This movie is much like Raging Bull, which usually ends up in critics’ Top Ten of All Time lists. Raging Bull is a masterpiece, and The Wrestler is not, but what they have in common is that I can appreciate the artistry … and yet never, ever want to see either of them again. I don’t need to see the story of that incredible anthropoid, Jake LaMotta, again. Once was ordeal enough. And though The Ram is a much nicer guy—think Rocky Balboa, not Mike Tyson—the spectacle of his career is painful to watch. The story line here is pretty predictable. Randy was a big star, fought in Madison Square Garden, but it’s 20 years later and he’s eking out a living in much more humble venues now. Can’t pay the rent on his pitiful little trailer, works as a stockboy, frequents a strip bar where Marisa Tomei works as the lap dancer with the heart of gold. He has a heart attack, and tries to reconcile with his daughter, hopes to get serious with the stripper, looks for more hours at the supermarket. But he drinks too much, has a temper, and can’t deal with frustration, so he goes back into the ring. What did you expect?

This kind of story works only if the performances are noteworthy, and if there is good, telling detail in the script, and both of these more than measure up. The best parts happen backstage, before and after the performance, when the wrestlers discuss what moves they’re going to make. It’s evident that, far from having ridiculous blood feuds over childish insults—the sort of stuff the fans eat up—these guys are all good friends and have a lot of respect for each other. I don’t know if this is the case, but it rings true to me. They are performers, and they know it, and they like it. In fact, most of these dudes are actual wrestlers (where else would they get enough actors who are that bulked up?), and they all acquit themselves very well in the acting department. Not surprising. And there are little bits of stuff for The Ram that make him interesting. He’s really just a working dude, he’s rather meek in his interactions with most people. He’s assigned to work behind the deli counter, facing the public, which he dreads … but he treats it as just another performance, and he turns out to be good at it, a big surprise to me.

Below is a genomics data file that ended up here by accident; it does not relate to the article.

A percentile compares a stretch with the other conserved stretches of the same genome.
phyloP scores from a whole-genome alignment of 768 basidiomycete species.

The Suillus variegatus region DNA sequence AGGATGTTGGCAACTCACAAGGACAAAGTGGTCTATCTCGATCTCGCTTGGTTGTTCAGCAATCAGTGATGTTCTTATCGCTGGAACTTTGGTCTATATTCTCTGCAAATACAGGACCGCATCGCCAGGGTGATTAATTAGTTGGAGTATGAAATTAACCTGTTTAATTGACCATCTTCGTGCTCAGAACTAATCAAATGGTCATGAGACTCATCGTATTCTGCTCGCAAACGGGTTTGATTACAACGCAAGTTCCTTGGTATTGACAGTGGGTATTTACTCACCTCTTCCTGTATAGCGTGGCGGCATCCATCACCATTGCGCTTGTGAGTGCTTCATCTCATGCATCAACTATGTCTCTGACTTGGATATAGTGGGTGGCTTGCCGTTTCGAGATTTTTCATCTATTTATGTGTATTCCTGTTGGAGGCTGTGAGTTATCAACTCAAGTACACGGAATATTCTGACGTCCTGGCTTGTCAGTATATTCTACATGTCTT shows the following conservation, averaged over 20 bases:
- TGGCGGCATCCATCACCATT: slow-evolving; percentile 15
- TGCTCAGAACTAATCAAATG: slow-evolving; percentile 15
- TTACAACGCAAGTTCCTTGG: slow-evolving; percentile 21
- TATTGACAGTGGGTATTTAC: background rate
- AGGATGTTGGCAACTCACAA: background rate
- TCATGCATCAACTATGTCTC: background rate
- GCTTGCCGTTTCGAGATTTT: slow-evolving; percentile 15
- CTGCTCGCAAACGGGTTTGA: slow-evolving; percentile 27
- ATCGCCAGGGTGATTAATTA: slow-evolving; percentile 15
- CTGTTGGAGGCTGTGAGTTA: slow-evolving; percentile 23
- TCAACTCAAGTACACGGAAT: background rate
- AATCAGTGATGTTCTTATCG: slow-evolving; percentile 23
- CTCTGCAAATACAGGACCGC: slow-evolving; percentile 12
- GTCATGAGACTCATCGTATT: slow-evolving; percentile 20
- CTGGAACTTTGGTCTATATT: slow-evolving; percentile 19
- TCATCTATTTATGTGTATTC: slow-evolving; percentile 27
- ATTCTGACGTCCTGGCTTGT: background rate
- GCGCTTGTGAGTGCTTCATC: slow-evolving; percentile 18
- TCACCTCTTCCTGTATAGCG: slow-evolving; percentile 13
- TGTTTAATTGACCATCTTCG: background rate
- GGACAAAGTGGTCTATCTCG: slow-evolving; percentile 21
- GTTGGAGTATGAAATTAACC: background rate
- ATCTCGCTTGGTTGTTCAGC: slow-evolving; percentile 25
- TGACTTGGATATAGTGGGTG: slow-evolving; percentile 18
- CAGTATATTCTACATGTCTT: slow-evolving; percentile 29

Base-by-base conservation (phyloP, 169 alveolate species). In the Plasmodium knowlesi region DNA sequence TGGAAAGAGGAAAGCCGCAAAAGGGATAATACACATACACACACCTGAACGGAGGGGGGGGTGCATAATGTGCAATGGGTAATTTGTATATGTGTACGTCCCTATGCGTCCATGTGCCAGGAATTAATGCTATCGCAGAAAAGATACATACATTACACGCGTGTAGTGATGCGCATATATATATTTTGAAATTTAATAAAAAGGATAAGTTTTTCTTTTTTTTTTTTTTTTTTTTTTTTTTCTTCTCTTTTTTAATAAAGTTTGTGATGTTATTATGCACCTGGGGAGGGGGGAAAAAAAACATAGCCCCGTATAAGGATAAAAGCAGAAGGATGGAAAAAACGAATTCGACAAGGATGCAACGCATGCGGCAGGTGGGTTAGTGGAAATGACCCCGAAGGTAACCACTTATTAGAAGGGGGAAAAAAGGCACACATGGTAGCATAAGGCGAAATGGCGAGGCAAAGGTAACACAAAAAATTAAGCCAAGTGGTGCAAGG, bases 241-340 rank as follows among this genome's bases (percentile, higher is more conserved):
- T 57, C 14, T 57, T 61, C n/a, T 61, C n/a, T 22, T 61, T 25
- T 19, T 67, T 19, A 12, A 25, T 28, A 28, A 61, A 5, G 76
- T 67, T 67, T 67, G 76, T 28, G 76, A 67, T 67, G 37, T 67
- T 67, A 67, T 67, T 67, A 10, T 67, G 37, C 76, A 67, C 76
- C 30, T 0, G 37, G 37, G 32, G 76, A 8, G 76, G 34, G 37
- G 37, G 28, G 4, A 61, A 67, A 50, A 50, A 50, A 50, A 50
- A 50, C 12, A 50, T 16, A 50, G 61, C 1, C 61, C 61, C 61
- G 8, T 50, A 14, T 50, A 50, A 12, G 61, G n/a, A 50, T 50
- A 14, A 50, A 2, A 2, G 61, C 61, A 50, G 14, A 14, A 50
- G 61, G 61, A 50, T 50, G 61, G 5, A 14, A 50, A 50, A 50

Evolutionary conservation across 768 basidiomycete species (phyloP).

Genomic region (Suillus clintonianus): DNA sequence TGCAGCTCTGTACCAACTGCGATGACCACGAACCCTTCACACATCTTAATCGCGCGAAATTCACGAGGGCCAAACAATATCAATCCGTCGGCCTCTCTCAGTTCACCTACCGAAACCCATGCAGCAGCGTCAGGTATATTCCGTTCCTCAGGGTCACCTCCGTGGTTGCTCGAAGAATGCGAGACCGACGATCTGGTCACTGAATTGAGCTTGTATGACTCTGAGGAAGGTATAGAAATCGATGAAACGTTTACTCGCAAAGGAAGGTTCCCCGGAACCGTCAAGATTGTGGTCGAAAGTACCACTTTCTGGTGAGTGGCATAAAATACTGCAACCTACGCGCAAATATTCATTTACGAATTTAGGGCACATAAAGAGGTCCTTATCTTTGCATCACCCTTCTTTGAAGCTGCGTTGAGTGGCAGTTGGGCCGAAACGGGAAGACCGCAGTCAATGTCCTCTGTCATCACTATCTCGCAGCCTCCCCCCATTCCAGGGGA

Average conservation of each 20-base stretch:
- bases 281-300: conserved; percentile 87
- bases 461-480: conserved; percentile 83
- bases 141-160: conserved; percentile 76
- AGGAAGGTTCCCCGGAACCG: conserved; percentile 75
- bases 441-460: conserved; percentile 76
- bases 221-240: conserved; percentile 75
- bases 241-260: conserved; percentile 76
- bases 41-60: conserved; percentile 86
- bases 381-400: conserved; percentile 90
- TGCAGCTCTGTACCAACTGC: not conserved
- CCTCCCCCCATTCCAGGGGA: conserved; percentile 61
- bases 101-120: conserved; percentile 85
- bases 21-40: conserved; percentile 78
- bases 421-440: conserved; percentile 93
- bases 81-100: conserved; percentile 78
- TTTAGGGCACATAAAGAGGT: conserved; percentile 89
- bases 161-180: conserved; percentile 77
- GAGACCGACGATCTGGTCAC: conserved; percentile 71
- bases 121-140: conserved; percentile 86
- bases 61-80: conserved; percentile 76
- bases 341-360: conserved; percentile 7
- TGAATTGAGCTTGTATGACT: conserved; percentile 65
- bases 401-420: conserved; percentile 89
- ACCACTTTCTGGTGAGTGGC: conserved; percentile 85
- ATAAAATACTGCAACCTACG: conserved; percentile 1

2008 OSCAR WATCH: Our continuing quest to see most of the nominated movies and performances before Oscar time. First, Marisa Tomei is good, and could win. But we haven’t seen three of the more interesting performances yet. Then, there’s Mickey …

Here’s another similarity to Raging Bull. DeNiro was famous for gaining a lot of weight to play LaMotta in his declining years. Well, it’s nothing to what Mickey Rourke did, and we’re only now realizing it. He’s spent the last twenty years or so preparing for this role. We all thought it was mere dissipation, craziness, a return to the boxing ring (where he had been pretty good as a youth) and bad career decisions. No! He was making sure his face would be like a Halloween mask. Talk about “carries the reminders of every glove that laid him down.” This face is a road map to hell. And only years of steroid abuse could have given him the right body to play this part. It is a towering performance, no question … but so far, I’m sticking with Sean Penn. I liked Harvey Milk. Is that what I should base my (non-existent) vote on, whether or not I like the character? Probably not. So sue me.